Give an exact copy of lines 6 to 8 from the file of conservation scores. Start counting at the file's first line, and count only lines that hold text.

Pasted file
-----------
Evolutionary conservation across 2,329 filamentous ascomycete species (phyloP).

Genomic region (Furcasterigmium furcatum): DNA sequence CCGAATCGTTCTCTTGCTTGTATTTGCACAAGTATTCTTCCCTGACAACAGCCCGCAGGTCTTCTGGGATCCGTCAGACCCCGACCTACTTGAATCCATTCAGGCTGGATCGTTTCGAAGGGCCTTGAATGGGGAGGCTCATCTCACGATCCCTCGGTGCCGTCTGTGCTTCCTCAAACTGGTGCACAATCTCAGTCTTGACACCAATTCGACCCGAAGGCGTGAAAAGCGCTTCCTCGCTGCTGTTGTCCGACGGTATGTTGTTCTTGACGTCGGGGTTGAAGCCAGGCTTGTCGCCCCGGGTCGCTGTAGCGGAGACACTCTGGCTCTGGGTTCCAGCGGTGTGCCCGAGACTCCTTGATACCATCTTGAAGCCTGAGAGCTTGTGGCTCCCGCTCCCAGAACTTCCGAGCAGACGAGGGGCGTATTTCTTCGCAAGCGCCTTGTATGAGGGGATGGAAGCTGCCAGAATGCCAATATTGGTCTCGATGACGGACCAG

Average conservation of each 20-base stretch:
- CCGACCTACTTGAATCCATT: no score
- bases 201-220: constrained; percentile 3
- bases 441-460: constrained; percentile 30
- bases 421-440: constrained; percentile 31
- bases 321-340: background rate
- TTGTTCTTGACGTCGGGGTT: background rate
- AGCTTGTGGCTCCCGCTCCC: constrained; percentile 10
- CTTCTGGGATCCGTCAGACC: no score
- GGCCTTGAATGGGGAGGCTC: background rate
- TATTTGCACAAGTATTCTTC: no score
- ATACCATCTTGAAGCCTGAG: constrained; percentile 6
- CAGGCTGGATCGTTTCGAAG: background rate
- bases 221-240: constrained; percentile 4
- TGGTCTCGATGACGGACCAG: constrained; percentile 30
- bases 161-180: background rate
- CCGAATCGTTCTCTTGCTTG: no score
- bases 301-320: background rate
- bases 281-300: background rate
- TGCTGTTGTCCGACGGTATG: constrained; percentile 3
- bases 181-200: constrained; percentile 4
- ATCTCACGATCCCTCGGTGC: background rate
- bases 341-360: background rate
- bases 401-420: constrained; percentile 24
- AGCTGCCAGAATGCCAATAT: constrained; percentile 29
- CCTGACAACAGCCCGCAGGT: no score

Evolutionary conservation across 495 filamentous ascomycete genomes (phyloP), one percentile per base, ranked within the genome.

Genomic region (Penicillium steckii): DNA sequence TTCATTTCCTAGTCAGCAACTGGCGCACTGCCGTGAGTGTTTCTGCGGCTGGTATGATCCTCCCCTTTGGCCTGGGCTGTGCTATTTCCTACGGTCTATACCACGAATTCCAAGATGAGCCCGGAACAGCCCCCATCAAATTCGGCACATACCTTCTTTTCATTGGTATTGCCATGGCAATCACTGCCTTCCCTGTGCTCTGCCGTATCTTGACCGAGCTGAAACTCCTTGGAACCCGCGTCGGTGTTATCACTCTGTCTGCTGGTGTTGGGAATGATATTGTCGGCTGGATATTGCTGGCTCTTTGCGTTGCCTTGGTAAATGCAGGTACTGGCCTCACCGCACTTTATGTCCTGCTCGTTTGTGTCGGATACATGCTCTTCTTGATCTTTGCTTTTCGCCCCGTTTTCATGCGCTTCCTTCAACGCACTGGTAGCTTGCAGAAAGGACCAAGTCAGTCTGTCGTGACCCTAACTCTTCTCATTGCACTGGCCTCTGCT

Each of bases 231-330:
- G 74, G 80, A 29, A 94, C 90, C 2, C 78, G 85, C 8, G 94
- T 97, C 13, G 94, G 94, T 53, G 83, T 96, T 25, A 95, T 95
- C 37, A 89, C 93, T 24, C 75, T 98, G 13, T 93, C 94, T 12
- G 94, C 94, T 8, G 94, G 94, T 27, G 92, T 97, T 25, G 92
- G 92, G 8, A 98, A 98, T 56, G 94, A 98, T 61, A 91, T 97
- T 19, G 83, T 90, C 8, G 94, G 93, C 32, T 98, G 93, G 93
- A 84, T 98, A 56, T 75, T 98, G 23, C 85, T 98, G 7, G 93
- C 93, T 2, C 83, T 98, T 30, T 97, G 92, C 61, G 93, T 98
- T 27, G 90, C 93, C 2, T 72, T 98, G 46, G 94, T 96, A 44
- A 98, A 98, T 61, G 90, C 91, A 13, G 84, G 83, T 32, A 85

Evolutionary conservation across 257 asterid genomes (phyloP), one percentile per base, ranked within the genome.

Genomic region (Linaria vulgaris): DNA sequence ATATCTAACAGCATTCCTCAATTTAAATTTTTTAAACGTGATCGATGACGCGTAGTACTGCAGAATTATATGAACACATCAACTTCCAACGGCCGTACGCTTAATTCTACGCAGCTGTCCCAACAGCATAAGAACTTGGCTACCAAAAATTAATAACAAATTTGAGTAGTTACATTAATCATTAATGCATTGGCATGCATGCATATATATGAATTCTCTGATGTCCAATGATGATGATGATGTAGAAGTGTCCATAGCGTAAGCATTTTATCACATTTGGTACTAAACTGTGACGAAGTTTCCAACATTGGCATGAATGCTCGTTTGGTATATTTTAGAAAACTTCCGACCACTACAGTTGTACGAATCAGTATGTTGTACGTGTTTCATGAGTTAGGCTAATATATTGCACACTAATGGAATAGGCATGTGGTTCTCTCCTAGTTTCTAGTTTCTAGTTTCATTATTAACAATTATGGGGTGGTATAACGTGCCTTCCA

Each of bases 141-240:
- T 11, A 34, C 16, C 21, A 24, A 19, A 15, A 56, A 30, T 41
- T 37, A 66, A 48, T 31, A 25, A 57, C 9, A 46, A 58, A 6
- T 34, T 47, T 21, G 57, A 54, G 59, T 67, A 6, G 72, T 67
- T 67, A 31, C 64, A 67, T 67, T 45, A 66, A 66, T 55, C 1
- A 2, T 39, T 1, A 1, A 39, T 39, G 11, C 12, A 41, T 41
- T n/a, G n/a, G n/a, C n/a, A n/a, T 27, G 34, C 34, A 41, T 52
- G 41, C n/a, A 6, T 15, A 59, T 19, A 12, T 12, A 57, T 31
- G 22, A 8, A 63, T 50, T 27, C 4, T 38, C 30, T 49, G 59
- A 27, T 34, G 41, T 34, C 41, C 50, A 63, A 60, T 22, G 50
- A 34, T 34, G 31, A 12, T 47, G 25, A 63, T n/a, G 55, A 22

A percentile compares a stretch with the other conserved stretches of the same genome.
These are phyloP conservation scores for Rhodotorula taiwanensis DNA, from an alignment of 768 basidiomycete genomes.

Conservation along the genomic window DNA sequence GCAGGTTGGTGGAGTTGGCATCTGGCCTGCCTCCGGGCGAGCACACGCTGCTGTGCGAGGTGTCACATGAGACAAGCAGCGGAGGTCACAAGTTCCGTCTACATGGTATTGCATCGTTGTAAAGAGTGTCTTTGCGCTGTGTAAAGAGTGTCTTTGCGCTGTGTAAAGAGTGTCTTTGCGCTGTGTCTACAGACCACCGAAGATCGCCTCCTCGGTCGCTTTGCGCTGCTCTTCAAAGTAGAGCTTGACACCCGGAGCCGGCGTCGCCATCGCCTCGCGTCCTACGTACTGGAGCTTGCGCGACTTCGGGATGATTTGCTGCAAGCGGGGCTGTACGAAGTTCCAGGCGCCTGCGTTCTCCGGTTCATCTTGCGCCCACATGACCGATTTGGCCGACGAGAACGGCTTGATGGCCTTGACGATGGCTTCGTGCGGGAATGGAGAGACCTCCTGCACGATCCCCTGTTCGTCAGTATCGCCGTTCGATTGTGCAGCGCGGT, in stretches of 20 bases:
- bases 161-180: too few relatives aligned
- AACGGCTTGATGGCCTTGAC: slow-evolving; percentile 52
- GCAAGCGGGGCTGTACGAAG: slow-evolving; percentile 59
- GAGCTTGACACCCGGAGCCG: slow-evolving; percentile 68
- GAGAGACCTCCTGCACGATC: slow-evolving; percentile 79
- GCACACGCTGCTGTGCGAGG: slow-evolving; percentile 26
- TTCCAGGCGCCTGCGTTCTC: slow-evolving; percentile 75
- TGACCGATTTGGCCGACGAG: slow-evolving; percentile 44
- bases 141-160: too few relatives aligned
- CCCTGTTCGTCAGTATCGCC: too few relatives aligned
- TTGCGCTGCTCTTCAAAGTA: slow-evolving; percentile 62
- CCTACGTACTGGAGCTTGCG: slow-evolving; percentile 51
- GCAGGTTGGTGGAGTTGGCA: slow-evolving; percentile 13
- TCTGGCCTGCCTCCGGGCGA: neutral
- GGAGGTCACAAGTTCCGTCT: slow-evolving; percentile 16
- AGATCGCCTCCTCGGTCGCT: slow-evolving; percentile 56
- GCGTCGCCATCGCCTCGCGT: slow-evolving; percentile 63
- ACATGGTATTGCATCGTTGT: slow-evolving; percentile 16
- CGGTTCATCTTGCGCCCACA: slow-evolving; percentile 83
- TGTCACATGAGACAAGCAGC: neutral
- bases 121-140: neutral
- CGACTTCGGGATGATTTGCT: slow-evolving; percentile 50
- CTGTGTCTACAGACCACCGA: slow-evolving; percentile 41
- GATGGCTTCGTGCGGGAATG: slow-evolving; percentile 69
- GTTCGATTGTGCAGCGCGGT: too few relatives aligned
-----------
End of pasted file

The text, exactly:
- bases 441-460: constrained; percentile 30
- bases 421-440: constrained; percentile 31
- bases 321-340: background rate